Future Music

Filter: NAMM 2020 Special!

Akai have unveiled the MPC One, a new standalone production tool that slots in as the smallest – and most affordable – of the company’s current crop of hardware beatmakers


It’s fair to say the past decade has seen a few twists and turns for Akai’s iconic MPC line. In 2012, the range morphed from its traditiona­l ‘all-in-one-box’ format to become a hybrid controller-software system more akin to NI Maschine. In 2017, however, the MPC returned to its standalone roots with the impressive MPC Live and its behemoth sibling the MPC X. The One now joins that range as a more compact and wallet-friendly counterpar­t to the MPC Live.

Much of what impressed us about the MPC Live remains intact here. As you’d expect with any MPC, the main focal point of the control panel is a grid of backlit, velocityse­nsitive performanc­e pads. As with the Live and X, these are joined by a high-def 7” touchscree­n along with four touch-sensitive rotaries for quick, hands-on manipulati­on.

There’s still 2GB of RAM under the hood, meaning that the MPC

One can run the same OS as its bigger siblings. This means it can make use of the same impressive Electric, Tubesynth and Bassline synths, along with a flexible library of

AIR effects tools. One area where things have been trimmed down is storage – there’s 4GB of onboard memory here, pre-loaded with 2GB of new sample material, compared to the Live’s 16GB of storage. USB and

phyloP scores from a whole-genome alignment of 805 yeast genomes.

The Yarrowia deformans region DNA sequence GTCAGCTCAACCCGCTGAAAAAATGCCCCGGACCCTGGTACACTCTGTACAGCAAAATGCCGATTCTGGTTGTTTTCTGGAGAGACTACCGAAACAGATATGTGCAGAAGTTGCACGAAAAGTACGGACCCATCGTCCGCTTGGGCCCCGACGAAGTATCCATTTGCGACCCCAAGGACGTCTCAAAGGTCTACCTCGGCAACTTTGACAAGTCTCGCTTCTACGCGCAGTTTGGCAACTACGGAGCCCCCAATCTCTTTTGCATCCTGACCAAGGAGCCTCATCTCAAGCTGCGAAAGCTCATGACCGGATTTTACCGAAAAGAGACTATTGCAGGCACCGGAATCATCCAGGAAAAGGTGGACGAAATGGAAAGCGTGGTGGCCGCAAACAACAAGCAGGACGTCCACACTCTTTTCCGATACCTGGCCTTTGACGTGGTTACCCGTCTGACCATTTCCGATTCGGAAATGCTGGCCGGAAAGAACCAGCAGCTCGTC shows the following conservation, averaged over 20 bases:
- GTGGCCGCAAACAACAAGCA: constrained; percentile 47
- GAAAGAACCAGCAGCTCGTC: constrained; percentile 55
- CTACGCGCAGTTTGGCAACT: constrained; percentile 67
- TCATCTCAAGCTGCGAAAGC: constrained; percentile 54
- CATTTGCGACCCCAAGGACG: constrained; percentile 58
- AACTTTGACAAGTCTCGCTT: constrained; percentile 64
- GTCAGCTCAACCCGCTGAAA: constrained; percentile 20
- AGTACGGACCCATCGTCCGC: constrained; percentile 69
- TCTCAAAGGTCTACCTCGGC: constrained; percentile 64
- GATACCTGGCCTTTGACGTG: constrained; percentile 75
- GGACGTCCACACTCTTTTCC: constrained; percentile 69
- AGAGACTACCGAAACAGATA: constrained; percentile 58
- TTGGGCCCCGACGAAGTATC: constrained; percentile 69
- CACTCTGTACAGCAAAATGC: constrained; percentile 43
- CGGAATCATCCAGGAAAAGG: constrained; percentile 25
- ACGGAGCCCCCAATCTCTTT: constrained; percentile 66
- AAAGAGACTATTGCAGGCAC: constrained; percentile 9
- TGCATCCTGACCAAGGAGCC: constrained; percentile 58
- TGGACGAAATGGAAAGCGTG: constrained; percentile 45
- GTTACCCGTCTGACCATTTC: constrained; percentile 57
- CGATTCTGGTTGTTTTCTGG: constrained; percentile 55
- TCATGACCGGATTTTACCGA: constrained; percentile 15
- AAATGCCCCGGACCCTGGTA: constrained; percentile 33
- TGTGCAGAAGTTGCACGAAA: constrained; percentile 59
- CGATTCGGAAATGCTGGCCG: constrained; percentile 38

SD card slots allow this to be expanded though.

The most significan­t element of the MPC Live that appears not to have been brought across here is its rechargeab­le lithium-ion battery.

This means that, although the MPC One looks to be the most compact and lightweigh­t of the range, it sadly can’t match its bigger sibling for true use-anywhere portabilit­y. Given the desire to keep the price and size down though, it’s not hugely surprising that this feature is one that has been lost.

On the connectivi­ty front, the MPC One features a stereo pair of main output jacks and a stereo pair of inputs for sampling and recording. There are also four stereo 3.5mm jack outs for CV/gate control of external instrument­s. These are joined by MIDI in and out and a USB port for connection to a computer. As with the other MPCs in the range, the One can also act as a controller for the (included) desktop version of the MPC 2.0 software.

Other features include wireless network connectivi­ty and Splice sample integratio­n. We assume the Ableton Live controller mode that was recently introduced for the other MPCs will also be available here, but Akai have yet to confirm this.

Out now, for $699; the MPC Live currently retails for around $999.

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